September 19, 2013

#3 of My Big Three: Sleep "Prescriptions"

It's 11:30pm, and I'll post these thoughts in the morning. But now, I'll go to bed, and I will fall asleep without any trouble whatsoever, without popping any pills, and without any anxiety about being able to fall into a deep, refreshing sleep.

It has not always been like this. In the past, I've struggled with several severe, prolonged bouts of insomnia. Each had a different scenerio, and each a different solution.

My Battles with Insomnia
Booze. During my alcoholic years, my wife and I would drink two or three martinis before dinner and several glasses of vermouth before bedtime. So I usually had no trouble falling to sleep. But I'd wake in the middle of the night and have trouble getting back to sleep. My solution? Slurping down another glass of vermouth, placed strategically the night before under the bed where my wife wouldn't see it!

LightAfter I got sober in 1978, I experienced the longest, strangest siege of insomnia. For years, just as I was drifting off to sleep in my bed, my body would give a sudden jerk. I'd wake up and stay awake for much of the night. After years of this odd fragmented, unsatisfactory slumber, I discovered that I could get a decent night's sleep on the living room couch. From time to time, I'd try the bedroom again, but without success. 

Years ago in law school, I started taking brief naps after lunch; otherwise, I couldn't stay awake for my 2pm class in real property law. (It was so long ago that I napped in what they called the "Men's Lounge" at the Cornell Law School. Our class numbered about 100 and only two were women. They didn't have their own lounge.) 

I've continued these after lunch naps ever since. During the insomnia siege, I realized I could STILL take them in the bedroom during the afternoon. . . I just couldn't sleep there through the night. I wondered if my problem had something to do with the streetlamp outside shining into my bedroom through the venetian blinds. . I installed blackout blinds and the weird body-jerk insomnia disappeared. D'uh!

Pills. Some insomnia continued, however, and I started taking Tylenol PM at bedtime. Since the problem seemed especially bad during trips abroad, I got a prescription for the sleep aid Ambien from my internist (who knew I was taking Tylenol PM). When I felt tired and jet-lagged, I'd add another half-tablet of Ambien. 

Returning from a trip to Nepal in 2006, my insomnia was especially distressing, so I started taking a full Ambien in addition to the Tylenol PM. After a few days of heavy-duty pill overload, I had a frightening panic attack. Thus began my "Summer from Hell," filled with sleeplessness and panic. I worked with my internist, sleep clinic specialists, and a psychiatrist who specialized in medication. 

Through that awful summer, I tried half a dozen new prescription sleep aids and antidepressants, but the problems only got worse. Finally, the pill shrink (of all people) suggested we abandon all the meds and seek a holistic approach. I tried hypnosis, which didn't work.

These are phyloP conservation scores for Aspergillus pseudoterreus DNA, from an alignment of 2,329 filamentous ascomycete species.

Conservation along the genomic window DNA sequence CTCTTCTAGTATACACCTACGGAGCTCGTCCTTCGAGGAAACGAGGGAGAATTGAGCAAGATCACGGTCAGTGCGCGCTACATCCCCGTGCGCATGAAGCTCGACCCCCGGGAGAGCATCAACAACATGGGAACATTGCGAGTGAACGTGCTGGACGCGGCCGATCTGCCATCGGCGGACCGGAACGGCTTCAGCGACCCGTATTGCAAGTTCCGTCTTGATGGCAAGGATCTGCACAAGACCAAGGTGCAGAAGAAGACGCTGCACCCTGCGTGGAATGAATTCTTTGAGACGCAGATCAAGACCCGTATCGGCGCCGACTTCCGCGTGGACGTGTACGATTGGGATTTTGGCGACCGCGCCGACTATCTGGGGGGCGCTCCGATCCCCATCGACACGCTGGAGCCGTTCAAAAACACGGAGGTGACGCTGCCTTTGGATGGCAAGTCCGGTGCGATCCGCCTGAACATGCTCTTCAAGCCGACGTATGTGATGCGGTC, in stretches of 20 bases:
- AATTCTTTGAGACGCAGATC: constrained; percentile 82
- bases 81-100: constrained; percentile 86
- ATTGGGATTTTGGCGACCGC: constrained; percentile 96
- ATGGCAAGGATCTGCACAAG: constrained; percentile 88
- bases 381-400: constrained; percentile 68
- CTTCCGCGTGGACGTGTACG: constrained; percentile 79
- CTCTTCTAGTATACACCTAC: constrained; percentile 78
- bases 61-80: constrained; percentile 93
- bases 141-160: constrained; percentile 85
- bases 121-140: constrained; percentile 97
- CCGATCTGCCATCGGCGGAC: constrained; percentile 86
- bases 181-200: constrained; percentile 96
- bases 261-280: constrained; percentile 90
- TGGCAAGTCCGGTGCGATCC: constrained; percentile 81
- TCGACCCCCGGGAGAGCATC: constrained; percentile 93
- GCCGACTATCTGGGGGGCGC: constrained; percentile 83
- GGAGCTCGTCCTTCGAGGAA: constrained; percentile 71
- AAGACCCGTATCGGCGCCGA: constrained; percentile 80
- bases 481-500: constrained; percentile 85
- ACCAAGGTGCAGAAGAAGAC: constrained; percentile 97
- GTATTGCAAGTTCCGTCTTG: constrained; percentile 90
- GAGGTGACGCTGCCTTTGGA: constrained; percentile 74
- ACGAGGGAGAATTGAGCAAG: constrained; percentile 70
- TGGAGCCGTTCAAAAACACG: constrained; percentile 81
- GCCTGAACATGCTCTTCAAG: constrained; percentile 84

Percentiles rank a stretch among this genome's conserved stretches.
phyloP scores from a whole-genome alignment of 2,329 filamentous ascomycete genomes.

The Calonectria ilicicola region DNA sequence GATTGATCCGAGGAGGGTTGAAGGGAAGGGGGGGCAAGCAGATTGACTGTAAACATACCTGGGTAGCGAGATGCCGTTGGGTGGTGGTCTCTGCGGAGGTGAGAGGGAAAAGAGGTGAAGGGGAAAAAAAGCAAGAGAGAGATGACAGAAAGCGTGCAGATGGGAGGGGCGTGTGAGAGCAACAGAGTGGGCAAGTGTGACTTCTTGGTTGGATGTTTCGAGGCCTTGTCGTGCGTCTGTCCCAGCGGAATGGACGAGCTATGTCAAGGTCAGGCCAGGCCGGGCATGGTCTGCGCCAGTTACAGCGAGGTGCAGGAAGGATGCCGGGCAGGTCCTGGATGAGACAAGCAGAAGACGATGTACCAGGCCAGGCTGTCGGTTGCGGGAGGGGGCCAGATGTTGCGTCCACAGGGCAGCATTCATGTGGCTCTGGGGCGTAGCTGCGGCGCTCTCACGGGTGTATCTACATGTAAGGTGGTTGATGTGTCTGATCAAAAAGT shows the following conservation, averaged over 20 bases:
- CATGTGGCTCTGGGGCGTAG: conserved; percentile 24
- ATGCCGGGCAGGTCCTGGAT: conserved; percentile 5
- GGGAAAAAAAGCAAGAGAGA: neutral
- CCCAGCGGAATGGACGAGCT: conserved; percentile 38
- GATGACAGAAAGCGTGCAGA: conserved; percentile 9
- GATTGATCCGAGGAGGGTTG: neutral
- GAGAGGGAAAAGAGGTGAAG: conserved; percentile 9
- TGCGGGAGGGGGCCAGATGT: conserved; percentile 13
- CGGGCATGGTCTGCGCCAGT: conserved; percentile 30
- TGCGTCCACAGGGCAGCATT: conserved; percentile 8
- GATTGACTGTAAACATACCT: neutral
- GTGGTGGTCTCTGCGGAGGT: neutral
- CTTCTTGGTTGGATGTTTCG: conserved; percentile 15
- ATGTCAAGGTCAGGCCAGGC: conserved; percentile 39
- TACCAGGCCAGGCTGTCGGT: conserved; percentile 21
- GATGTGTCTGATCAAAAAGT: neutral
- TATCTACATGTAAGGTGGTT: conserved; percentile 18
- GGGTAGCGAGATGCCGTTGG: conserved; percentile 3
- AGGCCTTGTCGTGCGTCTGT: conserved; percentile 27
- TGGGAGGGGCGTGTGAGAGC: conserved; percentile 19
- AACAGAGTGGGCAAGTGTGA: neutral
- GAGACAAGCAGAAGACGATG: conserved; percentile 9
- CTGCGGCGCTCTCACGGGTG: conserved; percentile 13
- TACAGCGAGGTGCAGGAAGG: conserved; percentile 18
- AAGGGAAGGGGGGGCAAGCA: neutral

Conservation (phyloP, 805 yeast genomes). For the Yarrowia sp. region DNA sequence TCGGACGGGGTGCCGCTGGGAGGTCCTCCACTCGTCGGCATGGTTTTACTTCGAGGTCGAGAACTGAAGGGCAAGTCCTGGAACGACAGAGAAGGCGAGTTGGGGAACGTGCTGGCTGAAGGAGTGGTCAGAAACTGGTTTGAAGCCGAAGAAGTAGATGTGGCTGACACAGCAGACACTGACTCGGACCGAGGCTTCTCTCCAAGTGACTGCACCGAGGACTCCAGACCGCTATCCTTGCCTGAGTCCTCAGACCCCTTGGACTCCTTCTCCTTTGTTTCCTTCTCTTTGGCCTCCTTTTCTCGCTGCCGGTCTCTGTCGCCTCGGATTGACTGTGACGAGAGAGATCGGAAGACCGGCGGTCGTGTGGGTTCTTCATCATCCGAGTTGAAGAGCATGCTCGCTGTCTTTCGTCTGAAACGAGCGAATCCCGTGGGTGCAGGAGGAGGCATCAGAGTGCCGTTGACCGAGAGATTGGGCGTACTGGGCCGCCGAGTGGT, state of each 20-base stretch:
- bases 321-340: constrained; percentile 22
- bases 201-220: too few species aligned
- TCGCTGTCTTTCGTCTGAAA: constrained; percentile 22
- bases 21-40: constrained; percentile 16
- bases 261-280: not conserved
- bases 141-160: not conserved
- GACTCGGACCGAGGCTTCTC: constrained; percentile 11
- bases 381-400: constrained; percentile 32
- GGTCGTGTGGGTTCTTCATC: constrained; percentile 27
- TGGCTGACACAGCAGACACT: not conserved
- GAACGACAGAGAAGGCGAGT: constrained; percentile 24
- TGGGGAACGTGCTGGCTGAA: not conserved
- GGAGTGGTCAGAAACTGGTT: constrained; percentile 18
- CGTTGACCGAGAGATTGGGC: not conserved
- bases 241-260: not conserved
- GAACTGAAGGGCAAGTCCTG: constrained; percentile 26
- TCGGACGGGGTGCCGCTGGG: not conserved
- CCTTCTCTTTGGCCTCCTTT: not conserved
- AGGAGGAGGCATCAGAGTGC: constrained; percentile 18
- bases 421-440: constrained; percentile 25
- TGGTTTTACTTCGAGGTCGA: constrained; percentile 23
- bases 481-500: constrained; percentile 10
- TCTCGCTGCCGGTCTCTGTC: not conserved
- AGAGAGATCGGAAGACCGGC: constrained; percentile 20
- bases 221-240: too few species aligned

Then I found The Insomnia Solution, a new book that described a variety of relaxation / meditation techniques. One of them, "the Secret Handshake," involved squeezing one thumb and then the other. Damned if it didn't slowly begin to work!

My Current Insomnia-Free Life
For the past few years, I've been virtually insomnia-free. What a relief! But what changed? I suapect there are several contributing factors.

Mindfulness Meditation. See yesterdays's post, below.

5-HTP. The OTC serotonin booster was the only pill that seemed to help during my Summer from Hell." I started using it again after I was diagnosed with Parkinson's four years ago, and it has helped my mood and my sleep. I've discovered I need to keep doses small -- 25mg or 50mg. Higher doses have elevated my blood pressure. 

At first, I really touted 5-HTP because it helped me so much. I came to understand that my response was my response.  Friends who tried it didn't experience the benefits I did. It was a good lesson for me: everyone's situation is different. I've written often about the supplement. Just enter "5-HTP" in the search box.

A New Perspective on Sleep. This spring I read that before the Industrial Age -- through the millenia -- most people spent the night in two separate sleeps. They'd come home from the fields, have a big supper, then go to bed. They'd wake up after a few hours, and stay up for awhile before going back to bed for a second sleep. Ben Franklin described sitting nude in his chair, reading during this time between sleeps. 

Today's obsession about getting "seven solid hours" of sleep emerged when factory owners and office managers wanted everyone on regular schedules that fit the new workday requirements. Knowing this history helps me feel more at ease about getting up at 4am . . . and staying up for a while to enjoy my meditations and "joy of quiet" before returning to bed.

This summer, I traveled across Europe for five weeks without any anxiety about sleep. What a pleasure!

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